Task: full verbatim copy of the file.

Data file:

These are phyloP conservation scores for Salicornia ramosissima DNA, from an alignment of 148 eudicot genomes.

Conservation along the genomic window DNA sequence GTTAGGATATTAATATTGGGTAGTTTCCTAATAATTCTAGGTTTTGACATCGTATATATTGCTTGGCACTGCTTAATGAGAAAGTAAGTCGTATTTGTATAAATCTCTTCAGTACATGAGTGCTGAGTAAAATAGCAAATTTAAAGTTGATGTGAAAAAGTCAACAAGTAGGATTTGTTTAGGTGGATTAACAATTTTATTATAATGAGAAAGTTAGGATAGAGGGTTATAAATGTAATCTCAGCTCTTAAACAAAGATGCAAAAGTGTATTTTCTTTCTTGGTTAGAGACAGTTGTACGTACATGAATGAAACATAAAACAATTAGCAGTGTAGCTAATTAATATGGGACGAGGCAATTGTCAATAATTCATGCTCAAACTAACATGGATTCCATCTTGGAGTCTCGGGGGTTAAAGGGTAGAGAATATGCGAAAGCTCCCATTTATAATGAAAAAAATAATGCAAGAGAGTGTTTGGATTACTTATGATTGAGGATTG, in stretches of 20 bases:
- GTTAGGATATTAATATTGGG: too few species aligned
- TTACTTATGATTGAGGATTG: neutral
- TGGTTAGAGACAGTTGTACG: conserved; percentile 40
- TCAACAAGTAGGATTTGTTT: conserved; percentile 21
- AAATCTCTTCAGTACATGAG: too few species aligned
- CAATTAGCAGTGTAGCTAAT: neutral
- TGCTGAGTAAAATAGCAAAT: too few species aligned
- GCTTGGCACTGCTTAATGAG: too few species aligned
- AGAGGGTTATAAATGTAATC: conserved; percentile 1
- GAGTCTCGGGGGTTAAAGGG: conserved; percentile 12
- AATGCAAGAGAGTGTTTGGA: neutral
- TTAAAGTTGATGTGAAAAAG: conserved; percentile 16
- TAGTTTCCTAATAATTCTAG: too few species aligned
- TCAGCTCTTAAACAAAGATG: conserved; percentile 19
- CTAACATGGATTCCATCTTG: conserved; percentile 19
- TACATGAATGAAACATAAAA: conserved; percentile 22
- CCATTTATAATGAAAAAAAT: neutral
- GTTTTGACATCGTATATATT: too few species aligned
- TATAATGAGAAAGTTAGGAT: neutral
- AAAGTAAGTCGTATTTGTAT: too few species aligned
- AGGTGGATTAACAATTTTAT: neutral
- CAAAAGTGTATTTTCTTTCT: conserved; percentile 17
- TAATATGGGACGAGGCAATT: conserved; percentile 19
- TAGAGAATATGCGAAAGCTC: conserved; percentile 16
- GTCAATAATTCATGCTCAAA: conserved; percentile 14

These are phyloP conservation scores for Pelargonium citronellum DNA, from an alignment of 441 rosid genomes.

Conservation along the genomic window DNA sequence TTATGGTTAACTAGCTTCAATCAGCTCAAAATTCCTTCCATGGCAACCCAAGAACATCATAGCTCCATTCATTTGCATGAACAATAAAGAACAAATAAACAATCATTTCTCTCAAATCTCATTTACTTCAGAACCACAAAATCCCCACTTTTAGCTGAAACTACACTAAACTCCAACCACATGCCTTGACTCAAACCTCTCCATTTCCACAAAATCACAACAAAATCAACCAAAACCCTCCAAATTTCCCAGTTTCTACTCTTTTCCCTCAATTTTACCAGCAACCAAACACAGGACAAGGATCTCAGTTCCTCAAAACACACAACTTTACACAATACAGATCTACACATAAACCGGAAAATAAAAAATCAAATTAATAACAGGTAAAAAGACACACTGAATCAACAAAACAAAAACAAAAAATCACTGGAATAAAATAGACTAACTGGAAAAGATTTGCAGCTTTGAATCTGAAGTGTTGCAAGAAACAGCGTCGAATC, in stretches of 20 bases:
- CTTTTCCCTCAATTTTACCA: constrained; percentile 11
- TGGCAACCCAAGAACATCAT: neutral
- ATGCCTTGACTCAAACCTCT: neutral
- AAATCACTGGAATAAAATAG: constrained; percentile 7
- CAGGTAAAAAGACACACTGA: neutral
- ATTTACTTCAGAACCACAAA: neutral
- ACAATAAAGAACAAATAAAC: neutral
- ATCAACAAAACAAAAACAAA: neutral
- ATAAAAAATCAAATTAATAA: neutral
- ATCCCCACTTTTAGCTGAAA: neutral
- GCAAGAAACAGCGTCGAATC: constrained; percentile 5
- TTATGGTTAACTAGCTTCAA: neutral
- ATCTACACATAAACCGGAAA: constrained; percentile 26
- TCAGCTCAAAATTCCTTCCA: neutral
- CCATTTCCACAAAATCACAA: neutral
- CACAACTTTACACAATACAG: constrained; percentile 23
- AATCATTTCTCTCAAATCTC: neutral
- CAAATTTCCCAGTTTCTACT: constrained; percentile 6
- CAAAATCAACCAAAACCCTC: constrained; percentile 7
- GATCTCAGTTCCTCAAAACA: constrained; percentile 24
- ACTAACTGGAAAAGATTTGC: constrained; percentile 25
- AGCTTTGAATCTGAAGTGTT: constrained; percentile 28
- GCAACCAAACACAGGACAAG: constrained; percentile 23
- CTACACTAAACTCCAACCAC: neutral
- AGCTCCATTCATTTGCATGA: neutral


These are phyloP conservation scores for Salicornia ramosissima DNA, from an alignment of 148 eudicot genomes.

Conservation along the genomic window DNA sequence GTTAGGATATTAATATTGGGTAGTTTCCTAATAATTCTAGGTTTTGACATCGTATATATTGCTTGGCACTGCTTAATGAGAAAGTAAGTCGTATTTGTATAAATCTCTTCAGTACATGAGTGCTGAGTAAAATAGCAAATTTAAAGTTGATGTGAAAAAGTCAACAAGTAGGATTTGTTTAGGTGGATTAACAATTTTATTATAATGAGAAAGTTAGGATAGAGGGTTATAAATGTAATCTCAGCTCTTAAACAAAGATGCAAAAGTGTATTTTCTTTCTTGGTTAGAGACAGTTGTACGTACATGAATGAAACATAAAACAATTAGCAGTGTAGCTAATTAATATGGGACGAGGCAATTGTCAATAATTCATGCTCAAACTAACATGGATTCCATCTTGGAGTCTCGGGGGTTAAAGGGTAGAGAATATGCGAAAGCTCCCATTTATAATGAAAAAAATAATGCAAGAGAGTGTTTGGATTACTTATGATTGAGGATTG, in stretches of 20 bases:
- GTTAGGATATTAATATTGGG: too few species aligned
- TTACTTATGATTGAGGATTG: neutral
- TGGTTAGAGACAGTTGTACG: conserved; percentile 40
- TCAACAAGTAGGATTTGTTT: conserved; percentile 21
- AAATCTCTTCAGTACATGAG: too few species aligned
- CAATTAGCAGTGTAGCTAAT: neutral
- TGCTGAGTAAAATAGCAAAT: too few species aligned
- GCTTGGCACTGCTTAATGAG: too few species aligned
- AGAGGGTTATAAATGTAATC: conserved; percentile 1
- GAGTCTCGGGGGTTAAAGGG: conserved; percentile 12
- AATGCAAGAGAGTGTTTGGA: neutral
- TTAAAGTTGATGTGAAAAAG: conserved; percentile 16
- TAGTTTCCTAATAATTCTAG: too few species aligned
- TCAGCTCTTAAACAAAGATG: conserved; percentile 19
- CTAACATGGATTCCATCTTG: conserved; percentile 19
- TACATGAATGAAACATAAAA: conserved; percentile 22
- CCATTTATAATGAAAAAAAT: neutral
- GTTTTGACATCGTATATATT: too few species aligned
- TATAATGAGAAAGTTAGGAT: neutral
- AAAGTAAGTCGTATTTGTAT: too few species aligned
- AGGTGGATTAACAATTTTAT: neutral
- CAAAAGTGTATTTTCTTTCT: conserved; percentile 17
- TAATATGGGACGAGGCAATT: conserved; percentile 19
- TAGAGAATATGCGAAAGCTC: conserved; percentile 16
- GTCAATAATTCATGCTCAAA: conserved; percentile 14

These are phyloP conservation scores for Pelargonium citronellum DNA, from an alignment of 441 rosid genomes.

Conservation along the genomic window DNA sequence TTATGGTTAACTAGCTTCAATCAGCTCAAAATTCCTTCCATGGCAACCCAAGAACATCATAGCTCCATTCATTTGCATGAACAATAAAGAACAAATAAACAATCATTTCTCTCAAATCTCATTTACTTCAGAACCACAAAATCCCCACTTTTAGCTGAAACTACACTAAACTCCAACCACATGCCTTGACTCAAACCTCTCCATTTCCACAAAATCACAACAAAATCAACCAAAACCCTCCAAATTTCCCAGTTTCTACTCTTTTCCCTCAATTTTACCAGCAACCAAACACAGGACAAGGATCTCAGTTCCTCAAAACACACAACTTTACACAATACAGATCTACACATAAACCGGAAAATAAAAAATCAAATTAATAACAGGTAAAAAGACACACTGAATCAACAAAACAAAAACAAAAAATCACTGGAATAAAATAGACTAACTGGAAAAGATTTGCAGCTTTGAATCTGAAGTGTTGCAAGAAACAGCGTCGAATC, in stretches of 20 bases:
- CTTTTCCCTCAATTTTACCA: constrained; percentile 11
- TGGCAACCCAAGAACATCAT: neutral
- ATGCCTTGACTCAAACCTCT: neutral
- AAATCACTGGAATAAAATAG: constrained; percentile 7
- CAGGTAAAAAGACACACTGA: neutral
- ATTTACTTCAGAACCACAAA: neutral
- ACAATAAAGAACAAATAAAC: neutral
- ATCAACAAAACAAAAACAAA: neutral
- ATAAAAAATCAAATTAATAA: neutral
- ATCCCCACTTTTAGCTGAAA: neutral
- GCAAGAAACAGCGTCGAATC: constrained; percentile 5
- TTATGGTTAACTAGCTTCAA: neutral
- ATCTACACATAAACCGGAAA: constrained; percentile 26
- TCAGCTCAAAATTCCTTCCA: neutral
- CCATTTCCACAAAATCACAA: neutral
- CACAACTTTACACAATACAG: constrained; percentile 23
- AATCATTTCTCTCAAATCTC: neutral
- CAAATTTCCCAGTTTCTACT: constrained; percentile 6
- CAAAATCAACCAAAACCCTC: constrained; percentile 7
- GATCTCAGTTCCTCAAAACA: constrained; percentile 24
- ACTAACTGGAAAAGATTTGC: constrained; percentile 25
- AGCTTTGAATCTGAAGTGTT: constrained; percentile 28
- GCAACCAAACACAGGACAAG: constrained; percentile 23
- CTACACTAAACTCCAACCAC: neutral
- AGCTCCATTCATTTGCATGA: neutral